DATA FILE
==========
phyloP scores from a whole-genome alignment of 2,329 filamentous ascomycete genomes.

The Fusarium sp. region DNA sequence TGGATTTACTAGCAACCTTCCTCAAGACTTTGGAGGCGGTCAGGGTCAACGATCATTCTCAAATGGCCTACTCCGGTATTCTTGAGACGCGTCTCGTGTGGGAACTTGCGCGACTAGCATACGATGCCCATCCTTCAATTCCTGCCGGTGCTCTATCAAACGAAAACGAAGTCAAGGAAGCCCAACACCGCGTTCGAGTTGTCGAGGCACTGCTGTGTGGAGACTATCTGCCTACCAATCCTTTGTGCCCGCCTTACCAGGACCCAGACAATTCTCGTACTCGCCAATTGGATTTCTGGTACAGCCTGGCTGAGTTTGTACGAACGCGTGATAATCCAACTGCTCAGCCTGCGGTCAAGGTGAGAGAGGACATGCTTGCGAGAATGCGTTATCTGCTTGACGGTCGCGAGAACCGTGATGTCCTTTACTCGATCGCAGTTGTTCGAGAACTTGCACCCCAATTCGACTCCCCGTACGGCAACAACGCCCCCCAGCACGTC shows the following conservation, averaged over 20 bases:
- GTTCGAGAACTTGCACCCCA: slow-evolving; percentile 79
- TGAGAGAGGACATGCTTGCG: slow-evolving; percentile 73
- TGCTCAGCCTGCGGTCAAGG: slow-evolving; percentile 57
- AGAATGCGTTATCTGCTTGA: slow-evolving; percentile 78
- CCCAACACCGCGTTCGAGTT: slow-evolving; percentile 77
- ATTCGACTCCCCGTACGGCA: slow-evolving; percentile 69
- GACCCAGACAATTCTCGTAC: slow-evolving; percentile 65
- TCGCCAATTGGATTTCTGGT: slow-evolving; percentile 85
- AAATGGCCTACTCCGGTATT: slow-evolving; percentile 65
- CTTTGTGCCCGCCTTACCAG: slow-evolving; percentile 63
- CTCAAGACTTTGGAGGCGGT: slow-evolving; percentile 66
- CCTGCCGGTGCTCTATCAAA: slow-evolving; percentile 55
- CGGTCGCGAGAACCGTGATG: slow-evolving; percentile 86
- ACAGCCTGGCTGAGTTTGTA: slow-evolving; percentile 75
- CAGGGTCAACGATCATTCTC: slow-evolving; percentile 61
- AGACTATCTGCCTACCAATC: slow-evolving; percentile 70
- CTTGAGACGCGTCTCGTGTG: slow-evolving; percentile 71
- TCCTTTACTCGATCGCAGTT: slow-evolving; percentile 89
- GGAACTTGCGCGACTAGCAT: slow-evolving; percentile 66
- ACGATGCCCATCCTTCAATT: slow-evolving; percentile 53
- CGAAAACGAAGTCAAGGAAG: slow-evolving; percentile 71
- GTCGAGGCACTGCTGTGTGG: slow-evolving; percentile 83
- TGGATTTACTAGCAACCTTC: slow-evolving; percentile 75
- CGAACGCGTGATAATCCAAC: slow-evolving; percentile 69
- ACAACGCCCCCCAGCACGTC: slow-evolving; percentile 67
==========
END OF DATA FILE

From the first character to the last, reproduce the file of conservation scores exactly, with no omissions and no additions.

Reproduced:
phyloP scores from a whole-genome alignment of 2,329 filamentous ascomycete genomes.

The Fusarium sp. region DNA sequence TGGATTTACTAGCAACCTTCCTCAAGACTTTGGAGGCGGTCAGGGTCAACGATCATTCTCAAATGGCCTACTCCGGTATTCTTGAGACGCGTCTCGTGTGGGAACTTGCGCGACTAGCATACGATGCCCATCCTTCAATTCCTGCCGGTGCTCTATCAAACGAAAACGAAGTCAAGGAAGCCCAACACCGCGTTCGAGTTGTCGAGGCACTGCTGTGTGGAGACTATCTGCCTACCAATCCTTTGTGCCCGCCTTACCAGGACCCAGACAATTCTCGTACTCGCCAATTGGATTTCTGGTACAGCCTGGCTGAGTTTGTACGAACGCGTGATAATCCAACTGCTCAGCCTGCGGTCAAGGTGAGAGAGGACATGCTTGCGAGAATGCGTTATCTGCTTGACGGTCGCGAGAACCGTGATGTCCTTTACTCGATCGCAGTTGTTCGAGAACTTGCACCCCAATTCGACTCCCCGTACGGCAACAACGCCCCCCAGCACGTC shows the following conservation, averaged over 20 bases:
- GTTCGAGAACTTGCACCCCA: slow-evolving; percentile 79
- TGAGAGAGGACATGCTTGCG: slow-evolving; percentile 73
- TGCTCAGCCTGCGGTCAAGG: slow-evolving; percentile 57
- AGAATGCGTTATCTGCTTGA: slow-evolving; percentile 78
- CCCAACACCGCGTTCGAGTT: slow-evolving; percentile 77
- ATTCGACTCCCCGTACGGCA: slow-evolving; percentile 69
- GACCCAGACAATTCTCGTAC: slow-evolving; percentile 65
- TCGCCAATTGGATTTCTGGT: slow-evolving; percentile 85
- AAATGGCCTACTCCGGTATT: slow-evolving; percentile 65
- CTTTGTGCCCGCCTTACCAG: slow-evolving; percentile 63
- CTCAAGACTTTGGAGGCGGT: slow-evolving; percentile 66
- CCTGCCGGTGCTCTATCAAA: slow-evolving; percentile 55
- CGGTCGCGAGAACCGTGATG: slow-evolving; percentile 86
- ACAGCCTGGCTGAGTTTGTA: slow-evolving; percentile 75
- CAGGGTCAACGATCATTCTC: slow-evolving; percentile 61
- AGACTATCTGCCTACCAATC: slow-evolving; percentile 70
- CTTGAGACGCGTCTCGTGTG: slow-evolving; percentile 71
- TCCTTTACTCGATCGCAGTT: slow-evolving; percentile 89
- GGAACTTGCGCGACTAGCAT: slow-evolving; percentile 66
- ACGATGCCCATCCTTCAATT: slow-evolving; percentile 53
- CGAAAACGAAGTCAAGGAAG: slow-evolving; percentile 71
- GTCGAGGCACTGCTGTGTGG: slow-evolving; percentile 83
- TGGATTTACTAGCAACCTTC: slow-evolving; percentile 75
- CGAACGCGTGATAATCCAAC: slow-evolving; percentile 69
- ACAACGCCCCCCAGCACGTC: slow-evolving; percentile 67